Horse racing’s efforts to clean up the sport and create a level playing field take another step forward today with the launch of a new anti-doping program.

It is an attempt to centralize the drug testing of racehorses and manage the results, as well as issue uniform penalties for horses and trainers, rather than the current patchwork rules that vary from state to state.

The Horseracing Integrity and Safety Act (HISA) was created by the federal government almost three years ago. It has two programs: Racetrack Safety, which went into effect in July, and Anti-Doping and Drug Control.

“It’s a standard. You can be in Kentucky, you can be in Ohio, you can be in California and you will be judged by the same standard,” said Lisa Lazarus, CEO of HISA.

HISA’s Horse Racing Integrity and Welfare Unit – its independent enforcement body – has reached agreements with all state racing commissions and/or circuits that will host live racing as of today.

Seven of the largest racing states — Arkansas, California, Florida, Kentucky, Maryland, New York and Pennsylvania, and Will Rogers Downs in Oklahoma — will continue to use their current staff to collect samples.

Arizona, Illinois and Ohio do not have a signed voluntary agreement with HISA, so it either contracted directly with current staff or hired its own staff to collect samples. Only post-race testing in New York will be handled in this way.

States that have live racing after mid-April are in talks with enforcement, HISA said.

The agency will work with accredited laboratories in Ohio, Illinois, Colorado, California, Pennsylvania and Kentucky to analyze samples.

“For the first time, race labs are being harmonized across the country and held to the same performance standards,” said Ben Mosier, executive director of the enforcement agency. “Thoroughbred racehorses are tested for the same substances at the same levels, no matter where they are or compete.”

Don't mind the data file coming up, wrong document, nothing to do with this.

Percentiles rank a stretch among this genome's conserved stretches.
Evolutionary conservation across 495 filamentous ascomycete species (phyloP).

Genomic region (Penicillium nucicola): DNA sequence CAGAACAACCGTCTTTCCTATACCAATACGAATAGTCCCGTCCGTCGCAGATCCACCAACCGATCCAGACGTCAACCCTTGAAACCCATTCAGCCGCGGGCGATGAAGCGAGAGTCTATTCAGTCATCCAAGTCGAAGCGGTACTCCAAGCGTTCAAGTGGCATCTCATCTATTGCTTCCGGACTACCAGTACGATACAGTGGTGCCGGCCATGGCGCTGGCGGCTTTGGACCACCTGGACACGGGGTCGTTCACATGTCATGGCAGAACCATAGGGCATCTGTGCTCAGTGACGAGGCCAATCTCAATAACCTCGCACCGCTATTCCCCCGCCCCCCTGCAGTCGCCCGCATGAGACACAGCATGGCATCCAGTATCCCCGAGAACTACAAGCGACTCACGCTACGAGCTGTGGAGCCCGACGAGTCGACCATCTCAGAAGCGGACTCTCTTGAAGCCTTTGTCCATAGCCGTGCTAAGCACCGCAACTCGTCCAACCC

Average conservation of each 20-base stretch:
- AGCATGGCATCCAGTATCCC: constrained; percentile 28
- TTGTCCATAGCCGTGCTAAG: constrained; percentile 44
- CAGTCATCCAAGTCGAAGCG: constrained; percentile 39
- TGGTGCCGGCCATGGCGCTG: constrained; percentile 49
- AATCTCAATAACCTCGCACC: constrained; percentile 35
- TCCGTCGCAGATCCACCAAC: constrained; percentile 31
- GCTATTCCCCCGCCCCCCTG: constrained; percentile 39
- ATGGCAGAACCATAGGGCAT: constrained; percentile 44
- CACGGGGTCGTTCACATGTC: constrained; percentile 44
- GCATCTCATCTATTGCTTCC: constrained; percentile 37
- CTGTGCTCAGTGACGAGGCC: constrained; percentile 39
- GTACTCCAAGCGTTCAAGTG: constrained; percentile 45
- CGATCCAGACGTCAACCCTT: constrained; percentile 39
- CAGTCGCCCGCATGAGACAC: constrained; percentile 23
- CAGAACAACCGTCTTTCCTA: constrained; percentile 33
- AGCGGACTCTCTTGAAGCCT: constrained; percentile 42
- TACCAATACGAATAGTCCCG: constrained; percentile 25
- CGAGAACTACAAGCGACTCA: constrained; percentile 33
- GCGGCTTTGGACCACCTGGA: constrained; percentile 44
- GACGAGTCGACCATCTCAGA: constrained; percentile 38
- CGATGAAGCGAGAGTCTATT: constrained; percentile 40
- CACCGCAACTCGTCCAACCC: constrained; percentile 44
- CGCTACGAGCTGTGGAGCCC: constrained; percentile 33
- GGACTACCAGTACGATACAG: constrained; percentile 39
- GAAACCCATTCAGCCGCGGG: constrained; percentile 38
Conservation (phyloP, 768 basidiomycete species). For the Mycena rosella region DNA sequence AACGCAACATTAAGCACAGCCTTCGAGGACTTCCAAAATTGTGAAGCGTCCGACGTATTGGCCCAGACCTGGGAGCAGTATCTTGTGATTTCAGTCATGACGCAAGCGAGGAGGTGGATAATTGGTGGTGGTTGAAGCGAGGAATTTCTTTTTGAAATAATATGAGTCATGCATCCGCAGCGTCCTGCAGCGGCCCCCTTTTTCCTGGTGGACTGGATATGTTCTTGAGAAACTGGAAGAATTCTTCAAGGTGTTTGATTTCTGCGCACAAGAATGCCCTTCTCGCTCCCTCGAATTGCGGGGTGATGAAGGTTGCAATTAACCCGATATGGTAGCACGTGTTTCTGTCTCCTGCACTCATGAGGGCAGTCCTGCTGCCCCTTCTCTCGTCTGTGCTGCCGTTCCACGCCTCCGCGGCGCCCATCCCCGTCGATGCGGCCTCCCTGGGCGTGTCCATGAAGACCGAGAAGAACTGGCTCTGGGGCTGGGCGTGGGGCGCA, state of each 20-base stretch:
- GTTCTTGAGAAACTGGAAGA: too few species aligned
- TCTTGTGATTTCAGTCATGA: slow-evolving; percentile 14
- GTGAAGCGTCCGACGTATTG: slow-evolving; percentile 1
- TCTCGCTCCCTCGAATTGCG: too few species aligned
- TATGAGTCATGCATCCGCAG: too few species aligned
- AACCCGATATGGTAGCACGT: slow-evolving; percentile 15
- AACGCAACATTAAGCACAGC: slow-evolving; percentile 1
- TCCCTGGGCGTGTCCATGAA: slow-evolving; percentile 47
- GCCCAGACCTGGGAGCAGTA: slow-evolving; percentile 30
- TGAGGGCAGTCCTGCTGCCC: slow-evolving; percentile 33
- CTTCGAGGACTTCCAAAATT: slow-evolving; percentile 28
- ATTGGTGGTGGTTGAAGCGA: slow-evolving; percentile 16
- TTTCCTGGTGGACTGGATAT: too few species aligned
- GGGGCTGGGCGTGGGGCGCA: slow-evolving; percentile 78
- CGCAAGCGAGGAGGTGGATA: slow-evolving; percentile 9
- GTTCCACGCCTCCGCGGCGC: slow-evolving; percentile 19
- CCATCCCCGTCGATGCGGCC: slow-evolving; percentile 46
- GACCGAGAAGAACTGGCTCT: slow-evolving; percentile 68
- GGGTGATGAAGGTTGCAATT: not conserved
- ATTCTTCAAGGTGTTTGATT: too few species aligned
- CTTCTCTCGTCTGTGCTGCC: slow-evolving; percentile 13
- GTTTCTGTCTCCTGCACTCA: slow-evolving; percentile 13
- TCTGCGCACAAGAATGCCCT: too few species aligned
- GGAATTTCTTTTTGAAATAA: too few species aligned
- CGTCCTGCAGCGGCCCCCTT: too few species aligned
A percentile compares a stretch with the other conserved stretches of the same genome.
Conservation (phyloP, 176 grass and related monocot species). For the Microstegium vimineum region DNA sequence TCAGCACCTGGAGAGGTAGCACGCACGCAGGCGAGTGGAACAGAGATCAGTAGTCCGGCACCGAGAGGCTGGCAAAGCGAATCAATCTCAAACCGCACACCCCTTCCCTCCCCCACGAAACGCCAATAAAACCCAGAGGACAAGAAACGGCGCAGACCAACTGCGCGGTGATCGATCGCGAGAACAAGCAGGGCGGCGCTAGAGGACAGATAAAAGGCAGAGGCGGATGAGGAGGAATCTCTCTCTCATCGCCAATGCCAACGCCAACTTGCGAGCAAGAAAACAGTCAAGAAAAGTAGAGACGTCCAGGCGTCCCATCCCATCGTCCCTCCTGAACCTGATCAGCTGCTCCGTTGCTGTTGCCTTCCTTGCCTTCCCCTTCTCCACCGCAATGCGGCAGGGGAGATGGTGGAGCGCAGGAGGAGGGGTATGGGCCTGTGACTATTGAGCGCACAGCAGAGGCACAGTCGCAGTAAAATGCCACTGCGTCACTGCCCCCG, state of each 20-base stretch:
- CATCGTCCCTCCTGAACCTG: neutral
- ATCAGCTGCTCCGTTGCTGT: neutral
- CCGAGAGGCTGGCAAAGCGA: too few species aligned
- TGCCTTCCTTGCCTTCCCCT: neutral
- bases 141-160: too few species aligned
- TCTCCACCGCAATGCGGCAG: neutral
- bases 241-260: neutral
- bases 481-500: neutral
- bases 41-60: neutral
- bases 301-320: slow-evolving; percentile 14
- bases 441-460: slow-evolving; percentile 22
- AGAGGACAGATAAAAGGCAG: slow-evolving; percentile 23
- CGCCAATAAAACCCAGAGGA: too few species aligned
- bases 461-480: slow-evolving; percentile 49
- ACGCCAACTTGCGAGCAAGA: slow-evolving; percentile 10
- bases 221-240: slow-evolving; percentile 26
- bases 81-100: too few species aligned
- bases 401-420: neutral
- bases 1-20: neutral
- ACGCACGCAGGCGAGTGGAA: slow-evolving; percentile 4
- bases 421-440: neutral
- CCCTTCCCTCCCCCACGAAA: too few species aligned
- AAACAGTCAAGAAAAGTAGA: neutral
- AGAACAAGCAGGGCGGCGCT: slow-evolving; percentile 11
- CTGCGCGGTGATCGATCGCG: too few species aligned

Unlike the central agencies that govern the NFL, NBA, MLB, and NHL, the 38 US racing states have long been governed by rules that vary from track to track. Horses, owners, trainers, and jockeys frequently move between states to compete. Local ones would respect penalties imposed elsewhere, but inconsistencies created confusion and made it possible to trick the system.

Lazarus said that when talking to riders, they expect three things from HISA: catch the cheaters, be realistic about medications, and be aware of environmental pollutants that trainers can’t control but can trigger positive tests.

“That’s exactly what our program does,” she said recently.

HISA has met resistance in its brief existence.

Last year a federal appeals court ruled it was unconstitutional, saying Congress gave the group it created too much authority to oversee the racing industry. Congress amended the wording of the original legislation to fix this. It also gave the Federal Trade Commission the power to monitor HISA.

Court challenges in Texas and Louisiana against HISA resulted in the federal appeals court preventing its operation, so state regulations will continue to govern the sport. Circuits in Texas and Nebraska have chosen not to broadcast their simulcast signals out of state, so HISA has no authority to regulate them at this time, Lazarus said.

Due to the ongoing legal issues surrounding HISA, the anti-doping program will not begin Monday in all states as Lazarus hoped.

“It’s not perfect,” she said. “We need to change some things, we need to see how some things go.”

There has also been vocal opposition from some in the industry over the prospect of sweeping change – as well as the cost to racecourses, horse owners and trainers and the impact they will have on business.

“They have taken away certain drugs, therapy equipment and things that are really useful,” said trainer Bret Calhoun, whose stable operates in Louisiana, Kentucky and Texas. “They have the opposite effect of what they say… safety for horse and rider. They do exactly the opposite.”

Calhoun was speaking at the National Horsemen’s Benevolent and Protective Association national convention in Louisiana earlier this month.

Louisiana Attorney General Jeff Landry was even more outspoken.

“The core of HISA is this: A handful of wealthy players want to control the sport through a unified pay-to-play system that will decimate the inclusive culture of horse racing,” he said at the convention.

Lazarus responds to the criticism: “We are there to make racing better.”

She has said she aims for transparent investigations and faster resolution of disputes. And Lazarus spent much of her freshman year trying to “over-communicate and over-educate.”

“I’m really confident that the message will get through,” she said.

There will be no trial period for violations under the new rules. Veterinarians who administer drugs to horses have had to familiarize themselves with the regulations, as have trainers, who are ultimately responsible for what gets into their horses.

“I think change is always hard,” Lazarus said, “and it’s like seismic change.”

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